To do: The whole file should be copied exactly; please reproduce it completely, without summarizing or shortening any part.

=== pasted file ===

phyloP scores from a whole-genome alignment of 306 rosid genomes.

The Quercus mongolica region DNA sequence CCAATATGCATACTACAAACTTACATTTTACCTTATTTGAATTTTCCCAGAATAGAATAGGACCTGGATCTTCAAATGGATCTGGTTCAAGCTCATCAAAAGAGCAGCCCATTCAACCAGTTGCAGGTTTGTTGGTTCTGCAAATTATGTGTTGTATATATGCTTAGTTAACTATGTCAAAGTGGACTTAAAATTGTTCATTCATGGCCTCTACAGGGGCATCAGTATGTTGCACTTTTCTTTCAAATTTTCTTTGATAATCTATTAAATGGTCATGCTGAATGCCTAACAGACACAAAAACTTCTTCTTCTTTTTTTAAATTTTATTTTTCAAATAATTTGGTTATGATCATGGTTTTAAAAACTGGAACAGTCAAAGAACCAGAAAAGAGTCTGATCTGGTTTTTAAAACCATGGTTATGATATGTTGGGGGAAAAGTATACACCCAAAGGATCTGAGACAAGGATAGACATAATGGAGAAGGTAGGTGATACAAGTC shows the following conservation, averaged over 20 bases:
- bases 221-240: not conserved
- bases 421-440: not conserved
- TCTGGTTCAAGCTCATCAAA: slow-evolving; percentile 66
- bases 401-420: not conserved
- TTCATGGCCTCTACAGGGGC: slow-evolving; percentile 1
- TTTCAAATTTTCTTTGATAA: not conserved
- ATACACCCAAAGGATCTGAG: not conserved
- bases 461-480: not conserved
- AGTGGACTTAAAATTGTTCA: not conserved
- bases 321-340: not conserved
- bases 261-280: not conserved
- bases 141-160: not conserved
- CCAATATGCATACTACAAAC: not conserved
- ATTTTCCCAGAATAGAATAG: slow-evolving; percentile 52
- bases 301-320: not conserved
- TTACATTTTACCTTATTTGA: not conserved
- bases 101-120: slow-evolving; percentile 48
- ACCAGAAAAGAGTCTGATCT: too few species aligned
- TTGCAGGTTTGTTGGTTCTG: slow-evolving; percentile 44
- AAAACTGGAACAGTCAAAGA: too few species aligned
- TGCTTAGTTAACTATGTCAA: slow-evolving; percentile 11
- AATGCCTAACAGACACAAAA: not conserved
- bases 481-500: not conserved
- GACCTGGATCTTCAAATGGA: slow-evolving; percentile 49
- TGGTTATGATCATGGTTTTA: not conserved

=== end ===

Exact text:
phyloP scores from a whole-genome alignment of 306 rosid genomes.

The Quercus mongolica region DNA sequence CCAATATGCATACTACAAACTTACATTTTACCTTATTTGAATTTTCCCAGAATAGAATAGGACCTGGATCTTCAAATGGATCTGGTTCAAGCTCATCAAAAGAGCAGCCCATTCAACCAGTTGCAGGTTTGTTGGTTCTGCAAATTATGTGTTGTATATATGCTTAGTTAACTATGTCAAAGTGGACTTAAAATTGTTCATTCATGGCCTCTACAGGGGCATCAGTATGTTGCACTTTTCTTTCAAATTTTCTTTGATAATCTATTAAATGGTCATGCTGAATGCCTAACAGACACAAAAACTTCTTCTTCTTTTTTTAAATTTTATTTTTCAAATAATTTGGTTATGATCATGGTTTTAAAAACTGGAACAGTCAAAGAACCAGAAAAGAGTCTGATCTGGTTTTTAAAACCATGGTTATGATATGTTGGGGGAAAAGTATACACCCAAAGGATCTGAGACAAGGATAGACATAATGGAGAAGGTAGGTGATACAAGTC shows the following conservation, averaged over 20 bases:
- bases 221-240: not conserved
- bases 421-440: not conserved
- TCTGGTTCAAGCTCATCAAA: slow-evolving; percentile 66
- bases 401-420: not conserved
- TTCATGGCCTCTACAGGGGC: slow-evolving; percentile 1
- TTTCAAATTTTCTTTGATAA: not conserved
- ATACACCCAAAGGATCTGAG: not conserved
- bases 461-480: not conserved
- AGTGGACTTAAAATTGTTCA: not conserved
- bases 321-340: not conserved
- bases 261-280: not conserved
- bases 141-160: not conserved
- CCAATATGCATACTACAAAC: not conserved
- ATTTTCCCAGAATAGAATAG: slow-evolving; percentile 52
- bases 301-320: not conserved
- TTACATTTTACCTTATTTGA: not conserved
- bases 101-120: slow-evolving; percentile 48
- ACCAGAAAAGAGTCTGATCT: too few species aligned
- TTGCAGGTTTGTTGGTTCTG: slow-evolving; percentile 44
- AAAACTGGAACAGTCAAAGA: too few species aligned
- TGCTTAGTTAACTATGTCAA: slow-evolving; percentile 11
- AATGCCTAACAGACACAAAA: not conserved
- bases 481-500: not conserved
- GACCTGGATCTTCAAATGGA: slow-evolving; percentile 49
- TGGTTATGATCATGGTTTTA: not conserved